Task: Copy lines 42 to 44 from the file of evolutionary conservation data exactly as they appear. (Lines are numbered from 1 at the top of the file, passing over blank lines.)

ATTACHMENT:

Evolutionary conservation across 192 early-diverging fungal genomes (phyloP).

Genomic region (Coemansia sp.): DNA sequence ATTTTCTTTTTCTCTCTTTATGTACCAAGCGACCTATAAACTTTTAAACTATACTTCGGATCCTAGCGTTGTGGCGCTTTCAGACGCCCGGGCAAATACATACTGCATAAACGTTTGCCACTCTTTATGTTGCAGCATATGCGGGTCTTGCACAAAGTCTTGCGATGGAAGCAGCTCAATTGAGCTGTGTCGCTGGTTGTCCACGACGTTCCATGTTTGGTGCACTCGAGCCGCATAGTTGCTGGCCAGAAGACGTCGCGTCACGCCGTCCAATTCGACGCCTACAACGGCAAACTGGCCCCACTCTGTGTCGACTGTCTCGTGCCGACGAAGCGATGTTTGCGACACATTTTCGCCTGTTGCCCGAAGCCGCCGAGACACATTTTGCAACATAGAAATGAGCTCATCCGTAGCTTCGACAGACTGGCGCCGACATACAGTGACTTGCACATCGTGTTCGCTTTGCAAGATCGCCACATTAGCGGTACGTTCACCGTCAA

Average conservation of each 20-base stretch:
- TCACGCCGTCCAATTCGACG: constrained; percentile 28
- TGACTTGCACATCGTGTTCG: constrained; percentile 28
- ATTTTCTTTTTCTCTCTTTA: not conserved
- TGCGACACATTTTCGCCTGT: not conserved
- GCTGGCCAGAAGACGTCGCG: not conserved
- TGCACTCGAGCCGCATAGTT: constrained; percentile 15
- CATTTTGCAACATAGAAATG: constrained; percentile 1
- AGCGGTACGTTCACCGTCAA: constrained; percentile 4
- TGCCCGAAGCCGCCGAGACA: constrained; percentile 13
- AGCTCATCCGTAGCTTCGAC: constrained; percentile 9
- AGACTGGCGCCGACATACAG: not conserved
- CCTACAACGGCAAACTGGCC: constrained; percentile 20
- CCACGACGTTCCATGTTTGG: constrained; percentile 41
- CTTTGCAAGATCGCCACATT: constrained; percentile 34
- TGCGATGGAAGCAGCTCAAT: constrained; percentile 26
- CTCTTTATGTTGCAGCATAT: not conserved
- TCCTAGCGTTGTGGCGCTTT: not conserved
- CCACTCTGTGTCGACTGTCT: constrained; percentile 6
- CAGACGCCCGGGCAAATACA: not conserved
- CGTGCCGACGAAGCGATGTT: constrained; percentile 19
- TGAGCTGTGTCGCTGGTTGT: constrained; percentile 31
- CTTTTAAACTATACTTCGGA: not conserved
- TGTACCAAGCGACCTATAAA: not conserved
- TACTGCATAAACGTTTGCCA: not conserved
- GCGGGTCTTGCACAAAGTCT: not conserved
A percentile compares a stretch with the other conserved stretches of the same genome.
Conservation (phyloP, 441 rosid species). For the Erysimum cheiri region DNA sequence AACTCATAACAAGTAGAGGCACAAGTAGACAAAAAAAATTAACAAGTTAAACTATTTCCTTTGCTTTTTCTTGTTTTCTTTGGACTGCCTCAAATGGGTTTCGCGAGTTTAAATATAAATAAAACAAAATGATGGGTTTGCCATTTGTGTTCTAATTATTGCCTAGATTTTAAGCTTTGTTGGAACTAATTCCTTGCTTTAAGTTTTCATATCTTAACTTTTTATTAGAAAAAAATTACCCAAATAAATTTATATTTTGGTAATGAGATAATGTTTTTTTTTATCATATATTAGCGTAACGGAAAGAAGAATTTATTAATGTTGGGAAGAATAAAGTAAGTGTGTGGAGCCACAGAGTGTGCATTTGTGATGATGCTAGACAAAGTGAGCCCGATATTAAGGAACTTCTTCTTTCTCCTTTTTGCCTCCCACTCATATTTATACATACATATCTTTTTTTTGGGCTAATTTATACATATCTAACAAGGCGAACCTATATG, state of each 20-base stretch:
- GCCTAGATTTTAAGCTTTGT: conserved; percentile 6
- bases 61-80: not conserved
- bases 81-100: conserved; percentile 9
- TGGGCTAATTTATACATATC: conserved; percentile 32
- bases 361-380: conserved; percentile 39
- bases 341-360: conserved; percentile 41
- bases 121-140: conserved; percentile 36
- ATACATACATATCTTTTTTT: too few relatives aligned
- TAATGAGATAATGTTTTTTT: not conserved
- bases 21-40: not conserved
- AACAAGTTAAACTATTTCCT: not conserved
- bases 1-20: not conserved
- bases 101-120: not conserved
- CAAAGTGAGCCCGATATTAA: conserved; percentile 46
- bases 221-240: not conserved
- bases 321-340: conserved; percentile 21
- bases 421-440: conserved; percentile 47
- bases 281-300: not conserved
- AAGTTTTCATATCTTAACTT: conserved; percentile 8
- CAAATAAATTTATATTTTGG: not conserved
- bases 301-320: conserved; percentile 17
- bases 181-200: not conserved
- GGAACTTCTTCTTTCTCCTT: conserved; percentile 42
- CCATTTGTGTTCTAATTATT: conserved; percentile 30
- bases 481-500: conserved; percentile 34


- bases 1-20: not conserved
- bases 101-120: not conserved
- CAAAGTGAGCCCGATATTAA: conserved; percentile 46